Over 1,000 sex crimes remain uninvestigated

Alex Kennon

New Orleans Police Department  is under fire after a report by the city’s inspector general revealed that over 1,000 sex crimes had not been properly investigated.

The report focused on five detectives in the special victims unit who failed to adequately investigate and document the majority of sexual assault and child abuse cases they were assigned over the course of a three-year period.

The investigation of these officers came as the result of a May 2014 audit performed by the Office of Inspector General’s Audit Division. Howard Shwartz, assistant inspector general for investigations, said he conducted a detailed investigation of the five detectives after reviewing the 90 random rape cases that were pulled for the audit.

“I reviewed those 90 completely random rape cases, and in those, I found a number of things that were disturbing, to say the least,” Shwartz said. “We went on and looked at 100 percent of their work because if I found these things in the random selection, what were we going to find if we did a complete review of everything they did?”

The answer was an inordinate amount of deficient detective work. According to the report released last Wednesday, NOPD’s Public Integrity Bureau identified 1,290 sex crime related calls that were assigned to the five detectives over the course of a three-year period. Of those cases only 179, or 14 percent, contained any supplemental reports documenting investigative efforts beyond the brief initial report.

No reports at all were written in 840 of the cases, which detectives simply classified as miscellaneous.

In 271 cases that were designated as potential sex crimes, the five detectives either failed to provide documentation of investigative efforts or provided questionable documentation.

NOPD Superintendent Michael Harrison has designated Commander Paul Noel to head a task force to review these 271 mishandled cases. Schwartz said that NOPD has asked him to do a follow up on this work to ensure the public that an independent investigator finds it satisfactory.

“It’s kind of unusual, but by asking me to do that, it says to me that they really are going to do it right,” Schwartz said. “Because I’m going to do the same thing I did, and if the work’s not there, I’ll do the same report and we’ll be in the same spot.”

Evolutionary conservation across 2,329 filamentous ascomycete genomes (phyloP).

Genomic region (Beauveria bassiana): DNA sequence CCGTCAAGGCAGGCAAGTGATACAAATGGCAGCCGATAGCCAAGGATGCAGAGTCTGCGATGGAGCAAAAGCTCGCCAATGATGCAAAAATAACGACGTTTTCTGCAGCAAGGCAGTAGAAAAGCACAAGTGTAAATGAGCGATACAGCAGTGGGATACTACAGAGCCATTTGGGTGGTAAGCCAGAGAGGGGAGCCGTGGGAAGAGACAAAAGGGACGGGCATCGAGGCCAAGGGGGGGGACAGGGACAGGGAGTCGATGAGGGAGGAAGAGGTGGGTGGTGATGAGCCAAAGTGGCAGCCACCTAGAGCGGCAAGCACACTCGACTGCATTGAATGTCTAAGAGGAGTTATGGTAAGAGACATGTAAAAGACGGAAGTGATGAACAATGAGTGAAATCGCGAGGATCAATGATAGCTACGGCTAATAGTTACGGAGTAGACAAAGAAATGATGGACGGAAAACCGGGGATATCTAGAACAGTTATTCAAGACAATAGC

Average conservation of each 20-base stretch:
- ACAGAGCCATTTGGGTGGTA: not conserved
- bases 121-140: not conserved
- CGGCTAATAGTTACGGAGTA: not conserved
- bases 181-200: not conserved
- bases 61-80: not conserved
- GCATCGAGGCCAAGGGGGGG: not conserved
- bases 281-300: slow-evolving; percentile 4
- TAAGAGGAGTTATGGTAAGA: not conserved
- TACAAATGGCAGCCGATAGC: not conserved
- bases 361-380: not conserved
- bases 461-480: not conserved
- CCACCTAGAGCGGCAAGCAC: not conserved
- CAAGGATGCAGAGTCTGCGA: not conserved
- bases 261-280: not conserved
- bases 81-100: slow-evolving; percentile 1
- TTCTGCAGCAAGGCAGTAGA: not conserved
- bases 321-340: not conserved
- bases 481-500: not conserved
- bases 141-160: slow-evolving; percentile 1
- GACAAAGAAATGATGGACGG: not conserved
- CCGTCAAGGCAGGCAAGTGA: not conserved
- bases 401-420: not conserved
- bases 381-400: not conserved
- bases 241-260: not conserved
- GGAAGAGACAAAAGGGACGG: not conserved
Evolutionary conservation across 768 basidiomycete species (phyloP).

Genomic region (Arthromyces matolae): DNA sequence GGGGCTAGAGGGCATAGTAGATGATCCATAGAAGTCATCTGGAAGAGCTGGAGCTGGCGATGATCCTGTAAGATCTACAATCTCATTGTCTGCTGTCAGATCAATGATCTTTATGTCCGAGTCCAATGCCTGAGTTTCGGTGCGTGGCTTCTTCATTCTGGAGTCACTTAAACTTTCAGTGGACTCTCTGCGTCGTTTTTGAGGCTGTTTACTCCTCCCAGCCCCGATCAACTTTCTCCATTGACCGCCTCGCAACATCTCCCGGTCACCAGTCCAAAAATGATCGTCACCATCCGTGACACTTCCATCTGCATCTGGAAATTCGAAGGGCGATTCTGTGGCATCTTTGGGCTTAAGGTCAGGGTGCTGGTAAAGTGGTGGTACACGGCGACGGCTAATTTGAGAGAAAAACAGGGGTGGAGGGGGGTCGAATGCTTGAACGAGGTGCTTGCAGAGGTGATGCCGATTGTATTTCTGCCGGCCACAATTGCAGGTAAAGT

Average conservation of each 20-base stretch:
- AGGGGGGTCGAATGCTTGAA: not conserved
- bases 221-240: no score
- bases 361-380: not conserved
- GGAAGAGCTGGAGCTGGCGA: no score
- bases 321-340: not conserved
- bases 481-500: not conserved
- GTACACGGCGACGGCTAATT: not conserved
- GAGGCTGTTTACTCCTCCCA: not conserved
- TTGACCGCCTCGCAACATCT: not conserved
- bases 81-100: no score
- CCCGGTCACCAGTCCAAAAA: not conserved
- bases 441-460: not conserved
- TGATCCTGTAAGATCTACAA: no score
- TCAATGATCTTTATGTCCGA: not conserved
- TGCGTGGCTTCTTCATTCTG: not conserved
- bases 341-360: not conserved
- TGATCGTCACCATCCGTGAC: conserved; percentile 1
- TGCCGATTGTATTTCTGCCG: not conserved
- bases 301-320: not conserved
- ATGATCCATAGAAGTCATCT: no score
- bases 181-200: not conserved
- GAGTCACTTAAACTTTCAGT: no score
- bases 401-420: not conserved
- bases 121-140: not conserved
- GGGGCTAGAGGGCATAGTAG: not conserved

The Inspector General Report did not identify the detectives by name, referring to them only as Detectives A, B, C, D and E. NOPD later identified them as Akron Davis, Merrell Merricks, Derrick Williams, Damita Williams and Vernon Haynes.

All of the accused detectives remain on the force, though according to NOPD, all five have been placed on desk duty.

Ed Quatrevaux, New Orleans inspector general, said that NOPD needs to take the necessary steps to remedy these problems in the future.

“They need to establish management review processes and controls that will ensure detectives’ work is performed and performed correctly,” Quatrevaux said.

Ronal Serpas, who was the NOPD Superintendent during the three years that were investigated and recently hired to teach Criminal Justice at Loyola, said he directed the department to work closely with the Office of Inspector General following the incriminating May audit.

“If proven true, these five detectives and their supervisors have no place in the department,” Serpas said.

Current NOPD Superintendent Michael Harrison said the internal investigation into these detectives’ work will be thorough and transparent, and that depending on the results, they may face criminal charges.

“The fact that we have a sworn duty to provide a police service to citizens that we knowingly and willingly failed to do could be a criminal violation as well,” Harrison said in a press conference.

According to WWL, the District Attorney’s office intends to look into the matter.

Schwartz said this could be problematic because the DA’s Chief Investigator Kirk Bouyelas was the NOPD deputy chief in charge of sex crimes during the three years investigated by the Inspector General.

“I think it’s a legitimate concern that the same guy in the position as deputy chief over this for years and not recognizing it is now at the DA’s office,” Schwartz said. “If he needs to rescue himself from that, or separate himself from these investigations, I’m sure they’ll handle that properly.”

Whether or not criminal charges are pursued, the Inspector General notes that more affective leadership is necessary to break a cycle of negligence and corruption.

“It is a matter of culture.  Leadership is needed to change a culture where not doing your job is acceptable,” Quatrevaux said.